When sixteen-year-old Tariq Johnson is killed on the street by a white man who flees the scene, his entire community is torn apart in the aftermath. Tariq was black, the shooter was white, and when the police let the shooter go after he claims self-defense, people are left wondering where the actual justice is. Although many people witnessed the shooting, there are conflicting accounts, and it isn’t long before the media circus is weighing in. But what really went down that day?
This timely, important, and excellent piece of fiction by Kekla Magoon is a must-read. Although it might be tempting to dismiss it as a “ripped-from-the-headlines” exploit, Magoon offers so much more for her readers here than one might guess at first glance. The nuance, the realness, and the sheer authenticity makes this a book that readers aren’t going to be able to put down.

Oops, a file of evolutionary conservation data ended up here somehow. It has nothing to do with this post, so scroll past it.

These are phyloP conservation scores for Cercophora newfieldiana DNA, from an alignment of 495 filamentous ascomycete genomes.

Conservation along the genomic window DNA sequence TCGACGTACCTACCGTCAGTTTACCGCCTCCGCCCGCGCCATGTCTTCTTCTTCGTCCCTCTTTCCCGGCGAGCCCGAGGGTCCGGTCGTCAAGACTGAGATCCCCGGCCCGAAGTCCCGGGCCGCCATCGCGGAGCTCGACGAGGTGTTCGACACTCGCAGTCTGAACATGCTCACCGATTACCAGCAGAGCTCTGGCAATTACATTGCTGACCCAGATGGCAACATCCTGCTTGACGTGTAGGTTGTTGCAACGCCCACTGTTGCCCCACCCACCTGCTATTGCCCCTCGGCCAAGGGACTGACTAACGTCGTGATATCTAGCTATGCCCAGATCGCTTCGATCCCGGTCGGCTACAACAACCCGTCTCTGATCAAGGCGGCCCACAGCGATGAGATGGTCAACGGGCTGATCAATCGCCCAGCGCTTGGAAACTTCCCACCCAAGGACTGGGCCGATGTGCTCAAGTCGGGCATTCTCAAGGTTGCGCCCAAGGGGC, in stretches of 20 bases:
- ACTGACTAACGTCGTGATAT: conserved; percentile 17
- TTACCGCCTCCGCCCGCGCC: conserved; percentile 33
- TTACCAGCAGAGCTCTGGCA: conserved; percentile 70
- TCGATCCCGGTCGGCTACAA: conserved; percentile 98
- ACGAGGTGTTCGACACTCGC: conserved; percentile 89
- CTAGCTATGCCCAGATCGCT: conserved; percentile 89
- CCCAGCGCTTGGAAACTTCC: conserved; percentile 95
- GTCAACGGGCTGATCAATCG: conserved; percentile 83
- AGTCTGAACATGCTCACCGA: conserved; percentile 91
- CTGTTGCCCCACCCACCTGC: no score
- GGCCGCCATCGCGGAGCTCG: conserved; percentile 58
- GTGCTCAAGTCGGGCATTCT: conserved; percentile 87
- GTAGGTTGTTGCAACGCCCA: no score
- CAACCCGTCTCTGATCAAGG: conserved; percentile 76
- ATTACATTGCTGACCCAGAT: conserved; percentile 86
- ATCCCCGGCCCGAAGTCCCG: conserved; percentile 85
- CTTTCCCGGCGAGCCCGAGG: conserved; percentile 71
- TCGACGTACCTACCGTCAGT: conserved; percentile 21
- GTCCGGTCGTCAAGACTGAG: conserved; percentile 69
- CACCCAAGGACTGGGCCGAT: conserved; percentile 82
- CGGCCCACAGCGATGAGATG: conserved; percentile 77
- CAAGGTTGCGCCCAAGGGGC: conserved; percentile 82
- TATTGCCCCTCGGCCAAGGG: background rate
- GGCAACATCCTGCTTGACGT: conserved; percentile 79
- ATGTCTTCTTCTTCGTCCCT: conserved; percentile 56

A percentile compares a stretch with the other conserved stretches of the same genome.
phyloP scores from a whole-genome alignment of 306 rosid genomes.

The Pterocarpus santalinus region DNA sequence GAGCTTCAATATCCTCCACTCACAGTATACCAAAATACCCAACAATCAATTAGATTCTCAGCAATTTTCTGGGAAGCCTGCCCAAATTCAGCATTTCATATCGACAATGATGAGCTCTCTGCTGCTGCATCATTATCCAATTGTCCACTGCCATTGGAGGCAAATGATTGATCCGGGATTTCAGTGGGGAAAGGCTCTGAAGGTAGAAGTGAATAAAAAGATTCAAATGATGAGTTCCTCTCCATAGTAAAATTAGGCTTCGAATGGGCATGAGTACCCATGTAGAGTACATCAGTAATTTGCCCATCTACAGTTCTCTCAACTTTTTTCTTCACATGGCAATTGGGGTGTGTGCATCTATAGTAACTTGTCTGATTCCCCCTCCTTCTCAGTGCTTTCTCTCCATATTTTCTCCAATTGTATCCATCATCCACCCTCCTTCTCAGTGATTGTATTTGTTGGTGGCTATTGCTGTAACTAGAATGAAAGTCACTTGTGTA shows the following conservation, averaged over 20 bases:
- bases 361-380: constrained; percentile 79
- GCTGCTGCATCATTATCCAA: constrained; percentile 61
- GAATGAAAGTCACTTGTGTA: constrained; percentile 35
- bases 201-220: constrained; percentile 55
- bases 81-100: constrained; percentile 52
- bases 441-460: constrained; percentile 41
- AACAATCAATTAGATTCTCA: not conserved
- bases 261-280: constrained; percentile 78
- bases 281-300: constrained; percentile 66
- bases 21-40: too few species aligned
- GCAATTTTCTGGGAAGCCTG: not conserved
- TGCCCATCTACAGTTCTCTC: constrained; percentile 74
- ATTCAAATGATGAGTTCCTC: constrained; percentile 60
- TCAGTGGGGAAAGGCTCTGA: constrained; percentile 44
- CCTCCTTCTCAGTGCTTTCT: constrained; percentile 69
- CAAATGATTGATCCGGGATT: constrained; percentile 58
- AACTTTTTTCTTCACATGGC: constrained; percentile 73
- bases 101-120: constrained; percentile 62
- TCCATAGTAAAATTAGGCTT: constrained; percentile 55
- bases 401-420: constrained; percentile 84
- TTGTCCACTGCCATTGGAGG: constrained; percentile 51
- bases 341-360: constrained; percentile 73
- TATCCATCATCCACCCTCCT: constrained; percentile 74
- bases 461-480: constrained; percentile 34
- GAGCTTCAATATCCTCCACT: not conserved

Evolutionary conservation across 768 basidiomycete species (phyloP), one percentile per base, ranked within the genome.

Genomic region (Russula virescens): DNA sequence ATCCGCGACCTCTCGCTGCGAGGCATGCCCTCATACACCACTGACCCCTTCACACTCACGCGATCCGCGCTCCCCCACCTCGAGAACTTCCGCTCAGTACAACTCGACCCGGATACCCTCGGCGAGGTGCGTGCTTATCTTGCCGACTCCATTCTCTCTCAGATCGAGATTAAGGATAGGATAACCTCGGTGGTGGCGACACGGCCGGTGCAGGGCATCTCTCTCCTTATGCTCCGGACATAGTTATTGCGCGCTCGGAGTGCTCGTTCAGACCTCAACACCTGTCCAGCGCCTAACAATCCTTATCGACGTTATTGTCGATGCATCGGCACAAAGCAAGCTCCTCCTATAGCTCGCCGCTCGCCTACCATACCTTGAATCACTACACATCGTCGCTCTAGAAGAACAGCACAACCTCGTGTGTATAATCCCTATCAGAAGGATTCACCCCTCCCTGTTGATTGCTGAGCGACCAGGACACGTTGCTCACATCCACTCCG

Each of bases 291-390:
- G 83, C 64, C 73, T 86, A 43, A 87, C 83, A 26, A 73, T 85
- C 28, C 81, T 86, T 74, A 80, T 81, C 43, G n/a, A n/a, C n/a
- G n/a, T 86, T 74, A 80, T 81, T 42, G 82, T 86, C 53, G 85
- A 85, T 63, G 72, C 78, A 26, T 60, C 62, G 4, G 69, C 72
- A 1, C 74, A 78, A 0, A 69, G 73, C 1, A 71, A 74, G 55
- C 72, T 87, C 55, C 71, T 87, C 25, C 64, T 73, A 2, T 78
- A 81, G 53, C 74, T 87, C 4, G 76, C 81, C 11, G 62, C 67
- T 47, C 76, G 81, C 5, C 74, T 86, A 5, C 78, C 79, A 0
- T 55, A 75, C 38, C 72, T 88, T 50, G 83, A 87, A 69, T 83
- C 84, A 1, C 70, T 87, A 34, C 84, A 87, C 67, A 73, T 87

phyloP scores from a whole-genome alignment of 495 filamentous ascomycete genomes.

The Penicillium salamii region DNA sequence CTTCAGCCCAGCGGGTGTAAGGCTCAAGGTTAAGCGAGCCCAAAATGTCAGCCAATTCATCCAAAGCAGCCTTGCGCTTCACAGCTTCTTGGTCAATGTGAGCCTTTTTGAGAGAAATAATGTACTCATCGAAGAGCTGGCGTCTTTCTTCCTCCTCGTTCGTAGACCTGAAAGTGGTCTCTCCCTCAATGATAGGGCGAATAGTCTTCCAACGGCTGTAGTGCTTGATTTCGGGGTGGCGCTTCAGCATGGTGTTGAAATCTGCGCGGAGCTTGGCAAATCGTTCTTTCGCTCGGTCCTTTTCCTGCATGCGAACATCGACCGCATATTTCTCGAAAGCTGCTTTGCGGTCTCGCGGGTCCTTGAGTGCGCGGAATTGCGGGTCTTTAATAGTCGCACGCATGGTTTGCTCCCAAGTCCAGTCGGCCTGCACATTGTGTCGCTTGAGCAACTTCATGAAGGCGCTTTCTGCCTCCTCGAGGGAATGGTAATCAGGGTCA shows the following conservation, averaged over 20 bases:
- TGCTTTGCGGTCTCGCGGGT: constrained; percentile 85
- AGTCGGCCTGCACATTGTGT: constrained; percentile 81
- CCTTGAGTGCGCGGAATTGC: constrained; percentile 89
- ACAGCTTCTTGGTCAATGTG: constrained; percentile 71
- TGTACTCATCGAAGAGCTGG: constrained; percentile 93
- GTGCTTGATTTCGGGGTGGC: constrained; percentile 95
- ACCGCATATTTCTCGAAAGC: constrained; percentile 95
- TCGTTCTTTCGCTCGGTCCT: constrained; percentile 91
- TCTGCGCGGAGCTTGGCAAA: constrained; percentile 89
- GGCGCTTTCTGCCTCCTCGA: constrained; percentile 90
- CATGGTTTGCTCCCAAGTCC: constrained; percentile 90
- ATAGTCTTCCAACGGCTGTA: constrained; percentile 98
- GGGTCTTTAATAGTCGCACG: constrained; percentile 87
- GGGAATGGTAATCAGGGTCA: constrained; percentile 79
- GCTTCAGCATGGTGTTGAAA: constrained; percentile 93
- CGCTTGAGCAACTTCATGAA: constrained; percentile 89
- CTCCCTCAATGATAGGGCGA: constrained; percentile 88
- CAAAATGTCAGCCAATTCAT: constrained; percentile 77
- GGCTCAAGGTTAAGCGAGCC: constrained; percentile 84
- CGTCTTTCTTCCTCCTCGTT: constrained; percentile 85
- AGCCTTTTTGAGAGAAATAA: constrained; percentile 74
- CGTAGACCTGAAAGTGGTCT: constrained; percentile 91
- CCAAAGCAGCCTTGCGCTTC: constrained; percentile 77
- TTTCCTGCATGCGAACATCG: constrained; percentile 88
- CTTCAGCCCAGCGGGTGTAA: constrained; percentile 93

Magoon offers her readers an excellent cross-section of community members’ viewpoints throughout the novel. There’s Tariq’s best friend from school, who feels like the only boy in the neighborhood left who hasn’t succumbed to gang life. There are the boys in the gang who were friendly with Tariq. There’s Jennica, a girl who wants a better life but isn’t sure how to get there. There’s the Reverend, a media spokesperson who sees this tragedy as a stepping point on his journey to power. All of them have a stake in the issue and a voice that demands to be heard.
Credit must also be given to Magoon for offering her readers a slew of tough, complex questions but offering no easy answers. Who was Tariq? Was he a good student and an upstanding young man, or was he a gang initiate? Did he have a gun, or was it really a candy bar wrapper? Does it matter that he was black and his killer was white? Did the police release the killer too soon, or was he really acting in self-defense? There’s a lot to chew on here, and Magoon doesn’t softball her readers answers.
This should drum up good discussions and would make an excellent addition to any library. It’s a hard read, but it’s a gripping one, and it’s incredibly important in a time where violence in our communities is all around us. Highly, highly recommended for both adults and teens. There’s crossover appeal here, for sure.
How it Went Down by Kekla Magoon. Henry Holt & Co: 2014. Library copy.